What all this suggests is that it is not possible to assimilate attribute and relational power into one algorithm, or at least that such an algorithm would have to be so complicated, and hedged around with so many provisos, that it would not be able to perform the role of simplifying the analysis of power. This is unfortunate, because there are a number of circumstances where we might actually want a measure of power, and measuring the influence of a state is, in every respect, more difficult than measuring its attributes. When, for example, we move on to consider the notion of the ‘balance of power’ we will want to ask ourselves what it is that is being balanced, and how we could tell whether a balance exists. In each case it would be helpful if we were able simply to assume that power is measurable in terms of attributes. Once we are obliged to accept that power-as-influence is not directly related to power-as-attribute we are bound to encounter problems. The measurement of influence is bound to be difficult because what we are looking for are changes in the behaviour of an actor that are caused by the attempt of another to exert power, and, of course, in any practical situation there are always going to be a range of other possible reasons why an actor’s behaviour might have changed which either could have been determining even in the absence of the actions of another, or, at the very least, which reinforced the effects of the latter. There may be some cases where it is possible to identify a moment in the course of negotiations, or in the process of making a particular decision, where it can be said that such-and-such a consideration was decisive, but the standard literature on decision-making suggests that this sort of ‘essence of decision’ is rare. Moreover, even when a particular decision can be pinned down in this way, the circumstances leading up to the decisive moment are always going to have been complex and involve a number of different factors. Nonetheless, these difficulties should not be exaggerated; historians cope with this dilemma all the time – any historical narrative is obliged to confront the problem of assigning influence to particular factors and this seems to get done without too much hardship.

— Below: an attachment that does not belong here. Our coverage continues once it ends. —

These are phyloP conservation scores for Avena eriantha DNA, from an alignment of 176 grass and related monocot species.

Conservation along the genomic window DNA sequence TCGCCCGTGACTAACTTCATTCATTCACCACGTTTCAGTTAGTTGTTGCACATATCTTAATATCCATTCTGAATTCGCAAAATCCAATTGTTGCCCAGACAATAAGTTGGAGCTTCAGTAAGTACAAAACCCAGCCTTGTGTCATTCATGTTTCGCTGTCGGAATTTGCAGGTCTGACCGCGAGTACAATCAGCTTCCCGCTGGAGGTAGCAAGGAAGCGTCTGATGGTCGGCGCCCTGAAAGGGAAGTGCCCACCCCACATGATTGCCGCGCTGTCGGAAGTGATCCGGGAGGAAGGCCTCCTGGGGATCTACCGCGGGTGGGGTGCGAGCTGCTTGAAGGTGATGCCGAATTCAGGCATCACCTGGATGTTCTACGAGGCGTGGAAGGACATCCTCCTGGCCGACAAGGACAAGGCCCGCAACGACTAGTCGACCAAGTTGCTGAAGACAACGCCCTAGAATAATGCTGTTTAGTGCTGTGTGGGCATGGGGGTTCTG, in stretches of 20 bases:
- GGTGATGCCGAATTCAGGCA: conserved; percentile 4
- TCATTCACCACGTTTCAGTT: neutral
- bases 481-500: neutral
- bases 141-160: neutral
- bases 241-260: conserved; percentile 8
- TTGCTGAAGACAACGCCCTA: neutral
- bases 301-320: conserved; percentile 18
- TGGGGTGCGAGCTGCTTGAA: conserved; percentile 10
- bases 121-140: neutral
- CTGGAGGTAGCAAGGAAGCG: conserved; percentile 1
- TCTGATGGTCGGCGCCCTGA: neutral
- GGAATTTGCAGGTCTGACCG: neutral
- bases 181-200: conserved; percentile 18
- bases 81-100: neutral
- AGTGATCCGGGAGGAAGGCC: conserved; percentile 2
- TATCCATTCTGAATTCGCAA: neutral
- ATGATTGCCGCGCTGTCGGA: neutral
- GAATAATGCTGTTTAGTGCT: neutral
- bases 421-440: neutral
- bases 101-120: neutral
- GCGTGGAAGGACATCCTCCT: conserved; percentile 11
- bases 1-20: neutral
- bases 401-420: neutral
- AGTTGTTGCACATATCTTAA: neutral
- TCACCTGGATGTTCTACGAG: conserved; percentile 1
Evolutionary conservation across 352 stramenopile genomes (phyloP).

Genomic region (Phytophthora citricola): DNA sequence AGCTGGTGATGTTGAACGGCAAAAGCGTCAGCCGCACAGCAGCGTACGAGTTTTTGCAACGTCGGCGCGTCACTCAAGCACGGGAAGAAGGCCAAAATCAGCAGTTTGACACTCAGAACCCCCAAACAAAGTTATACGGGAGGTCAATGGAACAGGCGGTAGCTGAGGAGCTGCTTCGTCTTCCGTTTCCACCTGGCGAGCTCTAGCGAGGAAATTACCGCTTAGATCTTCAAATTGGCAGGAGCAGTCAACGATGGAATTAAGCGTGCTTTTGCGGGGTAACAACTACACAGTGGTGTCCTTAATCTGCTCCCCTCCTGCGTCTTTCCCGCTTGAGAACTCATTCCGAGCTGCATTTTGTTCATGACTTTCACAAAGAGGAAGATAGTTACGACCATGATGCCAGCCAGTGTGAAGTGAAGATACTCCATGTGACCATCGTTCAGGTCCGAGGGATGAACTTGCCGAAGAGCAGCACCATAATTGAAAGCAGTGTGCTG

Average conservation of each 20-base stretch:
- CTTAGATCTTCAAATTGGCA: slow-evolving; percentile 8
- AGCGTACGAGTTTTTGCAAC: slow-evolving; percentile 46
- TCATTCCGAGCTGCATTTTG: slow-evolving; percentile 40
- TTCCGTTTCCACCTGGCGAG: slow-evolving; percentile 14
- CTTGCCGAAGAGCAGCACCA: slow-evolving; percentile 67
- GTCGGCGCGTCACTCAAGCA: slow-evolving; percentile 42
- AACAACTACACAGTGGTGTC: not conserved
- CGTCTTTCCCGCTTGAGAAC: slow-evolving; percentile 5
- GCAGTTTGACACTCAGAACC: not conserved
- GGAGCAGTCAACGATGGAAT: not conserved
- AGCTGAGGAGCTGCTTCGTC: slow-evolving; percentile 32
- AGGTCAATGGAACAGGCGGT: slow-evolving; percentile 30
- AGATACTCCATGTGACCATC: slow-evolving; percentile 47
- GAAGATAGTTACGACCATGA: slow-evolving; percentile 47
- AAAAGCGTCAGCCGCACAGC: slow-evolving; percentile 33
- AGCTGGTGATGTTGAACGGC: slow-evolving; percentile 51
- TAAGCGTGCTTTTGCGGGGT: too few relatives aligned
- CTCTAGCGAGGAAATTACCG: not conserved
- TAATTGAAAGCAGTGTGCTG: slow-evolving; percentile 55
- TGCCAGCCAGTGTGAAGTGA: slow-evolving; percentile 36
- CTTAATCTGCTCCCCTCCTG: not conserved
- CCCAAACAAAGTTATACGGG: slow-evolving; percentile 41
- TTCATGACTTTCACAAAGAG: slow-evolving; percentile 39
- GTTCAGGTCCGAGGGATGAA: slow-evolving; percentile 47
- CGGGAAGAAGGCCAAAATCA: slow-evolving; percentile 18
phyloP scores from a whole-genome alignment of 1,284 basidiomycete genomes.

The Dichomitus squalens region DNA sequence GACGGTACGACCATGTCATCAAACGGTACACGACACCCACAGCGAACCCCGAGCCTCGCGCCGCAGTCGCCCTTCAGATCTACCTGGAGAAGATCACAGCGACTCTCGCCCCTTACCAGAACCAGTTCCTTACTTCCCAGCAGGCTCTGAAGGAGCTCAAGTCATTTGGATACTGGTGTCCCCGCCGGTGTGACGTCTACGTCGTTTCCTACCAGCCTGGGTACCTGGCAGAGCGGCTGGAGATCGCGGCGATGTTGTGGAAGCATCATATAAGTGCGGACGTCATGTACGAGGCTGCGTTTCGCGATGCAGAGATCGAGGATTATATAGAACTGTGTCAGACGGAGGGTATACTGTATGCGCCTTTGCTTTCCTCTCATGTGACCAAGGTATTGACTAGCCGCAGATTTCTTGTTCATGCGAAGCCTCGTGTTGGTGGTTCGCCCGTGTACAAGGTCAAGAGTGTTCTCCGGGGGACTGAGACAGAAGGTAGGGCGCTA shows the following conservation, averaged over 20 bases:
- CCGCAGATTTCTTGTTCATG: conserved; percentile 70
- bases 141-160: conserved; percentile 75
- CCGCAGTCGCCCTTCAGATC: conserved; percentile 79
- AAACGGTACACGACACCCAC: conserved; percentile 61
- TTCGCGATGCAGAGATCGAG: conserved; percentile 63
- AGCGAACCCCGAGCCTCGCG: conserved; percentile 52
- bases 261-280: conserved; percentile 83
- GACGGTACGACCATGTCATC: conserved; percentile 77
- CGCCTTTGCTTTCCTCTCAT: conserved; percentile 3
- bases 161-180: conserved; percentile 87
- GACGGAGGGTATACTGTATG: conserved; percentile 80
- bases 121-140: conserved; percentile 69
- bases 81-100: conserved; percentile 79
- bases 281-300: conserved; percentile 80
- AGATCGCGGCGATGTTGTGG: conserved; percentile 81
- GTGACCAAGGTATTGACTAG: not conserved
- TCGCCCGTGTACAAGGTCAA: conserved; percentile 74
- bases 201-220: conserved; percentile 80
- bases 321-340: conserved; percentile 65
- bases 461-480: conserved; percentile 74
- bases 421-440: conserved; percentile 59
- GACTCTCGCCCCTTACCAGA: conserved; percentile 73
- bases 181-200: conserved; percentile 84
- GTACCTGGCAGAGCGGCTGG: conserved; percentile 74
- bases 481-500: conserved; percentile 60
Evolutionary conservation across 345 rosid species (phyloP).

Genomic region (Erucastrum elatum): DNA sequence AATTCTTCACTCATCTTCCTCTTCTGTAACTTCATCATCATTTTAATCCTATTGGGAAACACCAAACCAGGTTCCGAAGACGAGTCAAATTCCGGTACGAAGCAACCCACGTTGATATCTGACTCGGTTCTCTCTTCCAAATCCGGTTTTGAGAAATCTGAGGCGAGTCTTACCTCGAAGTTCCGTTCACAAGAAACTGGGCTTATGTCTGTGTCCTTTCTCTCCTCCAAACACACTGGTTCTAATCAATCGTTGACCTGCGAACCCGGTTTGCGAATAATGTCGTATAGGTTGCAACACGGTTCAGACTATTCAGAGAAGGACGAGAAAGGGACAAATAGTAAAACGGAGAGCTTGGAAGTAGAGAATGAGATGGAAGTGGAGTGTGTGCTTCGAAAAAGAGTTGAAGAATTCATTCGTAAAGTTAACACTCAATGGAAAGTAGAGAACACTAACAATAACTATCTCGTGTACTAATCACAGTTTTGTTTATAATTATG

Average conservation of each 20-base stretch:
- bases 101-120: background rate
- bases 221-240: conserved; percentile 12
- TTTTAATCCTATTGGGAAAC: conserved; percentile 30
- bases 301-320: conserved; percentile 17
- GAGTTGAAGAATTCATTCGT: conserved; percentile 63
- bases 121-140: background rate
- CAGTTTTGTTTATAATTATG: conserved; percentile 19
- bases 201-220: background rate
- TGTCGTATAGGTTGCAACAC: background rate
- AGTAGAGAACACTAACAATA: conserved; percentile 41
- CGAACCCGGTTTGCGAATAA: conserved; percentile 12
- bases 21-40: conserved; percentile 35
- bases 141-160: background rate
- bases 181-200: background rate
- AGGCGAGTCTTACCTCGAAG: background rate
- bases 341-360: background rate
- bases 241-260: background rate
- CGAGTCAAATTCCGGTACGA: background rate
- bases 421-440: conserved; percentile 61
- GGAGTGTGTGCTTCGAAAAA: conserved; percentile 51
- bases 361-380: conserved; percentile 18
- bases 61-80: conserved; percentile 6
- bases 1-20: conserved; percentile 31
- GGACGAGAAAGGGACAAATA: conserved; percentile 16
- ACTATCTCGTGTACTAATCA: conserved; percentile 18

In any event, while power-as-influence is not directly based on the resources a state has at its disposal, indirectly these resources remain crucial. Influence rests on the ability to make threats in the event of noncompliance, and/or offer rewards for compliance – that is, on positive and negative sanctions or ‘sticks and carrots’ as the vernacular has it – and this ability is clearly related to the attributes of power possessed by a state. States that attempt to exert influence in the world, to alter the international environment in their favour, solely on the basis of reasoned argument or by relying on the skills of their representatives are likely to be disappointed. This does not mean that all influence-attempts rest on explicit threats or promises; the ability of a state to make effective threats/promises will generally be known and taken into account by interested parties without having to be made explicit. In fact, explicit threats – and even more so, action to back up threats – tend to be made when it is unclear that the message is getting across or when credibility is at stake. It should also be noted that threats and rewards need not relate directly to tangible factors – some states may have a degree of prestige such that other states wish to be associated with them.